Menards ordered to pay former attorney $600,000
A judge in Eau Claire County Court has awarded Dawn Sands, the former general counsel for Menards’ home improvement chain, $600,000 in lost wages and benefits, according to an article in the St. Paul Pioneer Press.
The wrongful termination case, which started in 2006 and ultimately reached the Wisconsin State Supreme Court, revolved around charges of gender discrimination. Sands, who started working in Menards’ legal department in 1999, claimed that she made less money than her male counterparts. It was her requests for a raise that got her fired in 2006, she said.
Sands and company founder John Menard entered binding arbitration, and one year later, the arbitration panel awarded her $1.77 million, including $900,000 in punitive damages, and ordered Menard to reinstate her at an initial salary of $166,250.
Menard wrote Sands a check for the entire arbitration award amount but refused to rehire her and appealed the arbitration panel’s decision to the Wisconsin Court of Appeals. Although neither Sands nor Menard wanted her back working in the company’s Eau Claire, Wis., offices, the appellate judges decided not to award “front pay” (roughly two years salary) in lieu of reinstatement. Otherwise, the appeals court upheld the arbitration panel’s findings.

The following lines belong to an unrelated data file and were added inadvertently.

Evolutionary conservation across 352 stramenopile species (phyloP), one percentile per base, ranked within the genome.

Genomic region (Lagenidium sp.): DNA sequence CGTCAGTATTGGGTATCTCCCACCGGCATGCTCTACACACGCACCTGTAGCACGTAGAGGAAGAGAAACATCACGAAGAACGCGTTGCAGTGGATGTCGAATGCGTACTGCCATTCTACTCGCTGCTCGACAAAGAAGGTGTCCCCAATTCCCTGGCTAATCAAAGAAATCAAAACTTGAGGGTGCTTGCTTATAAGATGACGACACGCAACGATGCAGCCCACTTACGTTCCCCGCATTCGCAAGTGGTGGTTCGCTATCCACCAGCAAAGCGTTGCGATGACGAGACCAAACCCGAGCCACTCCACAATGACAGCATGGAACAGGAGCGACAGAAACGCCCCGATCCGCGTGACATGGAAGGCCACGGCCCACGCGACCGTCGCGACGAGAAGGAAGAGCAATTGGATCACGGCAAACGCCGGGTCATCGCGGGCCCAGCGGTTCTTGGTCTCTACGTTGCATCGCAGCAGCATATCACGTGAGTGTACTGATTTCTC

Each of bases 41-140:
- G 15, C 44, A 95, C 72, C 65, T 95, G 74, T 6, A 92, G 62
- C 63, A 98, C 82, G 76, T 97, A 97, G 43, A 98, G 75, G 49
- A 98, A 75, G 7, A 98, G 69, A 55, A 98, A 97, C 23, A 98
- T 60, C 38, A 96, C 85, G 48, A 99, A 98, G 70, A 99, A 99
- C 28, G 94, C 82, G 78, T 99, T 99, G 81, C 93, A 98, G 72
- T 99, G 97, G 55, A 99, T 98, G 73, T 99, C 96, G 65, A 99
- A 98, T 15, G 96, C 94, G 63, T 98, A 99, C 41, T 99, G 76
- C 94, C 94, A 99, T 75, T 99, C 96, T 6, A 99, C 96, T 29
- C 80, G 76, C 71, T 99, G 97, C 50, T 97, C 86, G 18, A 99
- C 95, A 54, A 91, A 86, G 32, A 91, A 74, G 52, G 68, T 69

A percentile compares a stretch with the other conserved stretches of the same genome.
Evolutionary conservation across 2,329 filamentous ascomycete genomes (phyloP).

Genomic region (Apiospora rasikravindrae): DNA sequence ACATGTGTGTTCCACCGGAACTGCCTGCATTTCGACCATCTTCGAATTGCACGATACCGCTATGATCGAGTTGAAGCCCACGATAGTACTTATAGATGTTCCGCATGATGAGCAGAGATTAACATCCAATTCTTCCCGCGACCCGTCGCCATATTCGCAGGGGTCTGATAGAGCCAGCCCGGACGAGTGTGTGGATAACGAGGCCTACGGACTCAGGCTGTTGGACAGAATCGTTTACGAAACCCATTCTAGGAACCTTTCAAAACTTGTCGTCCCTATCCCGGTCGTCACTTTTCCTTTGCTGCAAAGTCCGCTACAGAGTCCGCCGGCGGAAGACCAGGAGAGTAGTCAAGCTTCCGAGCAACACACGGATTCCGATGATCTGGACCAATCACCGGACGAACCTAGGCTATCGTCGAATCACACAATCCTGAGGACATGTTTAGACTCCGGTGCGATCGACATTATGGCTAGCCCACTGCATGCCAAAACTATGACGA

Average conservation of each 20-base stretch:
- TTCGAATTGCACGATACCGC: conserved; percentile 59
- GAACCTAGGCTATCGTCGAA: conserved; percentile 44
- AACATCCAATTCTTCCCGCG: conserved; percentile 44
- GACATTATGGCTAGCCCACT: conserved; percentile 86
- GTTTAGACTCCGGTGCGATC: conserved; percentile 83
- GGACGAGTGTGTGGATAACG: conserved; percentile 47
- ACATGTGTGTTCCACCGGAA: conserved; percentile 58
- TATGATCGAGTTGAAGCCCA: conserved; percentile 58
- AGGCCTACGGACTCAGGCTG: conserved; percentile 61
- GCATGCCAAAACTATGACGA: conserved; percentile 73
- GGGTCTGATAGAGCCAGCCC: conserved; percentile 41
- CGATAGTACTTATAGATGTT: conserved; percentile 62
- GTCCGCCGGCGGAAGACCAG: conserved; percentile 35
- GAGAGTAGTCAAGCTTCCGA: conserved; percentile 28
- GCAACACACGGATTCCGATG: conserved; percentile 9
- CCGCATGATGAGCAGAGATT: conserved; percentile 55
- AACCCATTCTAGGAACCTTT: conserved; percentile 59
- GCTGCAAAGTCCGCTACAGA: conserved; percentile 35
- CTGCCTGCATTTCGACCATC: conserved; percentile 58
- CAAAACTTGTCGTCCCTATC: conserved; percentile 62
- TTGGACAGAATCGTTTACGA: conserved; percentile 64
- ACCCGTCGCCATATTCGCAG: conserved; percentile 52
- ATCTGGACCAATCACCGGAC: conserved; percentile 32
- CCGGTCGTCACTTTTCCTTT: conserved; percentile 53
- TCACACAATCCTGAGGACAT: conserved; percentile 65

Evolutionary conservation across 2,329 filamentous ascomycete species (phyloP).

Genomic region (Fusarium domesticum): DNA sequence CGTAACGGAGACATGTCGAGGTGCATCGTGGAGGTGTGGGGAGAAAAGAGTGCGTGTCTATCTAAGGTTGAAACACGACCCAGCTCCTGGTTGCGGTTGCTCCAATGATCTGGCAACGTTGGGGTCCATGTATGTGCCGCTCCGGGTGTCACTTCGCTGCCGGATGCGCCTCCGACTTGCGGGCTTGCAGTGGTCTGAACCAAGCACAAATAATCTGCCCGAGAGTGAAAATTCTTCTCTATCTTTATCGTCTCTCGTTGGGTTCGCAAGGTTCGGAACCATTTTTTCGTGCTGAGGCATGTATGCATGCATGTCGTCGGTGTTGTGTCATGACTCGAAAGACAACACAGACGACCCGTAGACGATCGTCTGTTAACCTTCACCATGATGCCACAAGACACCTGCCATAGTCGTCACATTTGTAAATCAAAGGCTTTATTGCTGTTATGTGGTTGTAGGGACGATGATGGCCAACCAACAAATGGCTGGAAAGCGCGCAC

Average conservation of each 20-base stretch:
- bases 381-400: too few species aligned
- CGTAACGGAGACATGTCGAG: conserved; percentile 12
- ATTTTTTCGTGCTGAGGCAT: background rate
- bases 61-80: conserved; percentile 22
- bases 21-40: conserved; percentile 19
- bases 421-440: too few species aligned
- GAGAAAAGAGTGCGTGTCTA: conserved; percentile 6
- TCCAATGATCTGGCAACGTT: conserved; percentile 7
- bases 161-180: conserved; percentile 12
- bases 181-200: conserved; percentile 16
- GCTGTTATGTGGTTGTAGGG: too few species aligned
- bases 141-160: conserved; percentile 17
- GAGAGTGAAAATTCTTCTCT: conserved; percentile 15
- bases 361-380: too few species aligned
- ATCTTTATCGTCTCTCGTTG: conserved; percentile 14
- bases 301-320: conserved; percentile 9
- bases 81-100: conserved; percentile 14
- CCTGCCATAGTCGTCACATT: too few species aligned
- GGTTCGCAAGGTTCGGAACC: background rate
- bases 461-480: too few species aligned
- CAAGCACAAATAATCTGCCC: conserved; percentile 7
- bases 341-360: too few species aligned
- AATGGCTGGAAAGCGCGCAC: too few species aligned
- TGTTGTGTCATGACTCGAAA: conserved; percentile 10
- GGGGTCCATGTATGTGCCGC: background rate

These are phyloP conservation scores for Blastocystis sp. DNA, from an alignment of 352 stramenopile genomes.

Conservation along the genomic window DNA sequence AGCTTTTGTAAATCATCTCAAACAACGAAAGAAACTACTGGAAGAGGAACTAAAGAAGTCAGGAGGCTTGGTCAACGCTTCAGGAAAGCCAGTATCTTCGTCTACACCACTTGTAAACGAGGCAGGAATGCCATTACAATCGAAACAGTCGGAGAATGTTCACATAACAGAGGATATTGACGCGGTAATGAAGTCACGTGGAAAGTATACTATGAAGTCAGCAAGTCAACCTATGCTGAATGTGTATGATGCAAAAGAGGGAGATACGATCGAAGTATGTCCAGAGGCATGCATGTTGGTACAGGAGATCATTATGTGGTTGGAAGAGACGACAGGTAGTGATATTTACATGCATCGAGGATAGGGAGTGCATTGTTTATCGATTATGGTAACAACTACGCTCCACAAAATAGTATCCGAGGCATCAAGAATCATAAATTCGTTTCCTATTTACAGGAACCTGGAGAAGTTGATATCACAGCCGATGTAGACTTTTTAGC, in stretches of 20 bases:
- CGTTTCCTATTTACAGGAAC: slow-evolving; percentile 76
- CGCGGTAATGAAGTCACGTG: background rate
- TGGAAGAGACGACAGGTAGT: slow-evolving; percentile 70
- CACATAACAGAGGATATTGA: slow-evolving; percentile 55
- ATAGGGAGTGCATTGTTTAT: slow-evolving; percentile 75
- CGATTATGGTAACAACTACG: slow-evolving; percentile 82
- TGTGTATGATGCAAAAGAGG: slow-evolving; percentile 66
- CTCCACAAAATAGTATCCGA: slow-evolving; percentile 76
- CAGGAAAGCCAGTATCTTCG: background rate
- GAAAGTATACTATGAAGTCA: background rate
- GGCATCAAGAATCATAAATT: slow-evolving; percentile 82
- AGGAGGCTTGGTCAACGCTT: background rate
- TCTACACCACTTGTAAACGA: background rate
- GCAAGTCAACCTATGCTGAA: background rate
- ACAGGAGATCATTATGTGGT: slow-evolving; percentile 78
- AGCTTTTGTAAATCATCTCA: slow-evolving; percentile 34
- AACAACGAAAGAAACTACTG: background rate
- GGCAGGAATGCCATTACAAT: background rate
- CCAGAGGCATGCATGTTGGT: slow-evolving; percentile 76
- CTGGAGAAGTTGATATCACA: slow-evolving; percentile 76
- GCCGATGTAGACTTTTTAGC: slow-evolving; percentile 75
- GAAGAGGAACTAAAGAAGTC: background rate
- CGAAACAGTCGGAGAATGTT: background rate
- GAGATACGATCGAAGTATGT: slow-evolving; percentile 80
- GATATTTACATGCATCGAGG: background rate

Menard petitioned the state Supreme Court for review. The high court said the arbitration panel exceeded its authority and applied the wrong remedy to Sands’ situation and ordered the case be returned to the initial county judge to determine how much Menard should pay Sands for the future salary she would have received had she not been fired.
Walmart makes more merchandising changes
Senior leadership within Walmart’s merchandising organization continues to undergo a transformation, as the retailer’s chief merchandising officer Duncan Mac Naughton on Friday announced another round of personnel moves.
The most recent changes were precipitated by an announcement the prior week that veteran merchant John Westling was retiring from his position of EVP general merchandise and replenishment. That resulted in the elevation of SVPs John Aden and Pam Kohn to new EVP roles, which in turn triggered additional personnel moves Walmart announced internally on Friday.
Among the key changes, Gary Severson will transition to the role of SVP/GMM hardlines after previously serving as SVP/GMM entertainment. Filling his shoes will be Seong Ohm, who will serve as SVP/GMM entertainment after previously holding the position of SVP home, hardlines and entertainment in Walmart’s Global Merchandising Center. Severson and Ohm will report to Aden.
Filling Ohm’s role is veteran merchant Karen Stuckey who was named SVP home, hardlines and entertainment in the Global Merchandise Center. She will report to EVP softlines Andy Barron
Filling Stuckey’s role is Michelle Gloeckler, who was named SVP/GMM home and will also report to Barron. She previously served as SVP merchandise execution.
Another notable move involved Matt Kistler, who was named SVP merchandise execution after serving briefly as SVP marketing prior to which he was SVP sustainability.